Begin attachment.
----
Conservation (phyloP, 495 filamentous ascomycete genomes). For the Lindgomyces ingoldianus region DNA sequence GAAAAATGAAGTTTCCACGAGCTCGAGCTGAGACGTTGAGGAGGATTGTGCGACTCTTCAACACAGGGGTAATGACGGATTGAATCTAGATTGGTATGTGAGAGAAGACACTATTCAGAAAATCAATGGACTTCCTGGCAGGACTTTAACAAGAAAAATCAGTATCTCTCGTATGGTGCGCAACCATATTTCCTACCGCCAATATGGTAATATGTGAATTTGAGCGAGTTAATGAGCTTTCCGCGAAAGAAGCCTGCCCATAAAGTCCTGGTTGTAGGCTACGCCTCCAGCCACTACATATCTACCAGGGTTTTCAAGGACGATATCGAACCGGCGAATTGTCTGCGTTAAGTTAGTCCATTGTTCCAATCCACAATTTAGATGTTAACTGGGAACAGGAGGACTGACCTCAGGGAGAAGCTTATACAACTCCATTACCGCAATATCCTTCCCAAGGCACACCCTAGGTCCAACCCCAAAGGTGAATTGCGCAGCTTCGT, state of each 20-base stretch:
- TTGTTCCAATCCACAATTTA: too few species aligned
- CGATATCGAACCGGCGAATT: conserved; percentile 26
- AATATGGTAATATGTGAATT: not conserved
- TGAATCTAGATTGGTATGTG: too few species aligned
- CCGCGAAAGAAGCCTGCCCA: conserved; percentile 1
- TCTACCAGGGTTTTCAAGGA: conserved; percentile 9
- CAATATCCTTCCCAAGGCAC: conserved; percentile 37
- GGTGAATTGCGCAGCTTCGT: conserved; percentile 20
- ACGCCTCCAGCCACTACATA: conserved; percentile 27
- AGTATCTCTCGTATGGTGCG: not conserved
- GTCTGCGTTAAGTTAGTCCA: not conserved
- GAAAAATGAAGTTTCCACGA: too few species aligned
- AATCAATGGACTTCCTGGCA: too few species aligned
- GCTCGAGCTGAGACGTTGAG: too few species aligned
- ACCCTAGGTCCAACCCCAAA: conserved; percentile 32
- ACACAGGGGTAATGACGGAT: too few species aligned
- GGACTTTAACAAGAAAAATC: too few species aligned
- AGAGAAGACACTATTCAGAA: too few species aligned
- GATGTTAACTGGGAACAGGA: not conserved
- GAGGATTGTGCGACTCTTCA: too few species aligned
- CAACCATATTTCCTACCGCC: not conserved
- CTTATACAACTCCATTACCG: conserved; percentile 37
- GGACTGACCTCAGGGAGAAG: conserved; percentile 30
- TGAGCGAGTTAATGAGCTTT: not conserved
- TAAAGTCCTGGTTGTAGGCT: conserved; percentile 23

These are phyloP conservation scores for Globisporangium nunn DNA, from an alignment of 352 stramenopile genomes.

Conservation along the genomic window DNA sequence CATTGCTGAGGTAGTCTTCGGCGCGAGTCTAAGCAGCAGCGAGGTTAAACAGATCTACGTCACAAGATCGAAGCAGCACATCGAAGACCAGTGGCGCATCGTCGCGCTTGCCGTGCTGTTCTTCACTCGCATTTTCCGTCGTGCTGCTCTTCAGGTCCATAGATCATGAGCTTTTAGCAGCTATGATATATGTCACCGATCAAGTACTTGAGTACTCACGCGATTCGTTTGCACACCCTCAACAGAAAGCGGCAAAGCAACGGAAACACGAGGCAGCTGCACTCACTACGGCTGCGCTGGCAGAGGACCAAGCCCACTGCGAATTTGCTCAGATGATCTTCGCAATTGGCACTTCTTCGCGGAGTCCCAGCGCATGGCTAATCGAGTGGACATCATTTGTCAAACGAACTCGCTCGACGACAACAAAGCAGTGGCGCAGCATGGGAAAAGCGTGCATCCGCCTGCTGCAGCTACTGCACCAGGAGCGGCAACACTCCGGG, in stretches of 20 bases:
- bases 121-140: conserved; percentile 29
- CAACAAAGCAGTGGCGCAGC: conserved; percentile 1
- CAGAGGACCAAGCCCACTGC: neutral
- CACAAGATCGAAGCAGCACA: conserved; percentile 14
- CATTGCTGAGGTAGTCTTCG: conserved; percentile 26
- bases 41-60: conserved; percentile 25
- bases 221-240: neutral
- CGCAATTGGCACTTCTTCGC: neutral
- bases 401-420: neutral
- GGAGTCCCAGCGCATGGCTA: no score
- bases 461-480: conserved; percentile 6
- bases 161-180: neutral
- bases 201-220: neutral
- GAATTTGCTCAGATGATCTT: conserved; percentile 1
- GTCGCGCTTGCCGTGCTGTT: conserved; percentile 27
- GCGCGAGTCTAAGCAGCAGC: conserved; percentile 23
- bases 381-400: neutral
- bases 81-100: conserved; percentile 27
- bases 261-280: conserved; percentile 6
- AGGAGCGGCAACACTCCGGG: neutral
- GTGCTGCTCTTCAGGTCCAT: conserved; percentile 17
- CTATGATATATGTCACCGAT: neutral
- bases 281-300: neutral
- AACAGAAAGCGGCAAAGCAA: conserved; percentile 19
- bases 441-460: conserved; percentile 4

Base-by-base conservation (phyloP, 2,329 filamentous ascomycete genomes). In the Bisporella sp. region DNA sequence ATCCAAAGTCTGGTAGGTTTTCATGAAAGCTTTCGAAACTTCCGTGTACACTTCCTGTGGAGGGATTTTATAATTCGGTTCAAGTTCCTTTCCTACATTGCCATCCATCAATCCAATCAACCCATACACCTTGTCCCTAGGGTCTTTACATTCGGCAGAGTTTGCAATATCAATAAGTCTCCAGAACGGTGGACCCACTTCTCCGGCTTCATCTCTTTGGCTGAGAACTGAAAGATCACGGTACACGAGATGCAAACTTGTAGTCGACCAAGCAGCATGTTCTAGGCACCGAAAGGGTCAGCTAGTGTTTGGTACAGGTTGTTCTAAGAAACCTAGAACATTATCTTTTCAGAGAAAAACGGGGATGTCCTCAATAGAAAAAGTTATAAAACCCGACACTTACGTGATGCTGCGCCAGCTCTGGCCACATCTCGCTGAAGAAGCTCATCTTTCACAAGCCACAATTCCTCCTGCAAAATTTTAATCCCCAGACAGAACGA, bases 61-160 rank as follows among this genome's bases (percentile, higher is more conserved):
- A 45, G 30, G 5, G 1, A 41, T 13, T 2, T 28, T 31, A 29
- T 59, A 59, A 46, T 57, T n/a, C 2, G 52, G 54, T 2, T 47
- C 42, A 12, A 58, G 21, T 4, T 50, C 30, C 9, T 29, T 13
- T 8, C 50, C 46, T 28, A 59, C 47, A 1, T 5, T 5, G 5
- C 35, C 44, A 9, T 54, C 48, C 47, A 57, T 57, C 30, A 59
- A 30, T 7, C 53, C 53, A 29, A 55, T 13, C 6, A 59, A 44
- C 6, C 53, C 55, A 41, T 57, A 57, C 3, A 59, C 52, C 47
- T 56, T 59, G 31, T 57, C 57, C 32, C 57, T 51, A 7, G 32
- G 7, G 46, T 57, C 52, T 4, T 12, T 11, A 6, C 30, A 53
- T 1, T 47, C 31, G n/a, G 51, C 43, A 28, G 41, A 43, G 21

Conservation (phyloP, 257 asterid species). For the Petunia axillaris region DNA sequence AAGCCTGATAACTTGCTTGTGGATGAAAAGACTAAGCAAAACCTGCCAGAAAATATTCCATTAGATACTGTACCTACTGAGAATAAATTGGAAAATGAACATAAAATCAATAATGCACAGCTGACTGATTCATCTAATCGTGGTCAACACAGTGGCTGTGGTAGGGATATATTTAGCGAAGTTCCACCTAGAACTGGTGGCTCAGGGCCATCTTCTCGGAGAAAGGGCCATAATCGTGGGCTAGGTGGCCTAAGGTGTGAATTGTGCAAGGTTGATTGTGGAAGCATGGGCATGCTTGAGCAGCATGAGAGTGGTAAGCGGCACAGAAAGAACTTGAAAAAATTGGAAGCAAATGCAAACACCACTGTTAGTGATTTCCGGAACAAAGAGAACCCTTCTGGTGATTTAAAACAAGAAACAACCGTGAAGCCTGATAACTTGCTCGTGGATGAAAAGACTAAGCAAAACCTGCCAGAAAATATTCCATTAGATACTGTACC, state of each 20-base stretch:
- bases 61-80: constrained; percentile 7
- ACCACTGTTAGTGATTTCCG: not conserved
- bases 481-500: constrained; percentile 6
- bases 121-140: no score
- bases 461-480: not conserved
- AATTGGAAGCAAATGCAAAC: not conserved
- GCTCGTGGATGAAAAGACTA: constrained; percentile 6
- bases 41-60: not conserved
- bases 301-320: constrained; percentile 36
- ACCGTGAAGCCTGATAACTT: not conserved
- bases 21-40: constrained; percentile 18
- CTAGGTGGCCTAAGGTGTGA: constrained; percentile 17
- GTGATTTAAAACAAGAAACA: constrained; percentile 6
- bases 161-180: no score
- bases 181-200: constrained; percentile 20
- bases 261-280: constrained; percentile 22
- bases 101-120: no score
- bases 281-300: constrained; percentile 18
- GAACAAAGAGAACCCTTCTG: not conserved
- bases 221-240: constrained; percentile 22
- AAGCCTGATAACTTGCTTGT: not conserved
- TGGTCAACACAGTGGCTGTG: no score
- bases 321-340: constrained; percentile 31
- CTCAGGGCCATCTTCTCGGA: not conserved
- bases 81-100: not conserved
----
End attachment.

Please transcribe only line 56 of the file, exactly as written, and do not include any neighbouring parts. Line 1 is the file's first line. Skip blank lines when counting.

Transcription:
- T 59, A 59, A 46, T 57, T n/a, C 2, G 52, G 54, T 2, T 47